- January 6, 2017
- Posted by: Kerry Tomlinson, Archer News
- Category: Archer News, Cyber Crime, Cyberattack, Hacking, Home Security, Posts with image, Smart Devices
A watchdog agency is suing the company for allegedly tricking customers.
***Updated with new statement from D-Link***
If you bought a D-Link router, you might think it had high-level security.
The network device company advertises more than one product as “one of the safest” routers available.
You’ll also see these D-Link claims online—“easy to secure,” “advanced network security” and “where smart meets safe.”
But the FTC has now filed suit against the router, baby monitor and IP [Internet Protocol] camera maker, saying D-Link deceived customers about the real safety of its devices.
D-Link represented to customers that it took reasonable steps to secure its products from unauthorized access, but failed to actually take the necessary steps, the FTC said.
“The risk that attackers would exploit these vulnerabilities to harm consumers was significant,” the FTC complaint against D-Link reads.
The company is based in Taiwan and works with a partner company, D-Link Systems, in California.
“D-Link Systems, Inc. is aware of the complaint filed by the FTC,” the California company said in a statement to Archer News. “D-Link denies the allegations outlined in the complaint and is taking steps to defend the action. The security of our products and protection of our customers’ private data is always our top priority.”
***Update at 9:15 pm on January 5: D-Link Systems issued a press release with new information about its response to the complaint.***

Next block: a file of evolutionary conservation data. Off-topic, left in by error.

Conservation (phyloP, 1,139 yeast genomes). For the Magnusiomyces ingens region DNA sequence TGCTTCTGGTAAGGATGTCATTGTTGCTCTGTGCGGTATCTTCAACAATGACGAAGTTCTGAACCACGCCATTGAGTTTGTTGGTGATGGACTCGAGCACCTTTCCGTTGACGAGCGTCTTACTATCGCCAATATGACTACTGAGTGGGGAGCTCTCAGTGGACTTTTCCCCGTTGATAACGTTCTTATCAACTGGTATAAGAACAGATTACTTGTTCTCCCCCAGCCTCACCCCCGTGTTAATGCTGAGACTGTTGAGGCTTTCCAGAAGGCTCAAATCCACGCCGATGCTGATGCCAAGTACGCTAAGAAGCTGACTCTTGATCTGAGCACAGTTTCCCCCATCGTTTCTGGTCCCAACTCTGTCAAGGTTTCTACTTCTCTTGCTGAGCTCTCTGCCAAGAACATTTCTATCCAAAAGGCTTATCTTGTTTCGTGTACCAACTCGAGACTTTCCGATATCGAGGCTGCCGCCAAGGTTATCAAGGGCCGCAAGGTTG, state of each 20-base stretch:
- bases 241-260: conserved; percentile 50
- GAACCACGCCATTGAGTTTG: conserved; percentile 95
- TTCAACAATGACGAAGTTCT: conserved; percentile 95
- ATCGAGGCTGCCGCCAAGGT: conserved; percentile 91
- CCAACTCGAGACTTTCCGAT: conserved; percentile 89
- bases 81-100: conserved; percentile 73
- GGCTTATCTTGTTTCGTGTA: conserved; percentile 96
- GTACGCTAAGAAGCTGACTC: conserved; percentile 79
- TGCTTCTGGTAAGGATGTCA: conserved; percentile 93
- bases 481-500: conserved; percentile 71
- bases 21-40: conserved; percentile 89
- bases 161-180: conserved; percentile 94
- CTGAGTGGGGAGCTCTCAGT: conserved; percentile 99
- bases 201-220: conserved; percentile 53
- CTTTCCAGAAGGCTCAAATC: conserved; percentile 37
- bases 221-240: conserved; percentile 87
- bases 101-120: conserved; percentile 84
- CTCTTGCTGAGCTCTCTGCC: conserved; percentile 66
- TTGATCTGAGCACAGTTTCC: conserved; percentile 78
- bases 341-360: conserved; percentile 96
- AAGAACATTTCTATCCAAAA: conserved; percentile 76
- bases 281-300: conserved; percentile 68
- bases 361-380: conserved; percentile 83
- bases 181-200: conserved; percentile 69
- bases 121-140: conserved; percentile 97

“D-Link Systems rejects the FTC’s allegations and firmly believes that its processes and procedures related to security were more than reasonable,” the statement said. “D-Link Systems maintains a robust range of procedures to address potential security issues, which exist in all Internet of Things (IoT) devices.”
The company said that the FTC mentioned risk to D-Link to customers did not reveal any actual breach of a D-Link device.
“The FTC complaint alleges certain security hacking concerns for consumer routers and IP cameras, and we firmly believe that charges alleged in the complaint against D-Link Systems are unwarranted,” said D-Link Systems Chief Information Security Officer William Brown in the release.
“We will vigorously defend the security and integrity of our routers and IP cameras and are fully prepared to contest the complaint,” he said. “Furthermore, we are continually working to address the overall security features of D-Link Systems’ products for their intended applications and to regularly inform consumers of the appropriate steps to take to secure devices.”
The company also posted FTC complaint FAQs for customers on its site.
The security holes?
D-Link did not fix “well-known and easily preventable security flaws,” the FTC said in its complaint.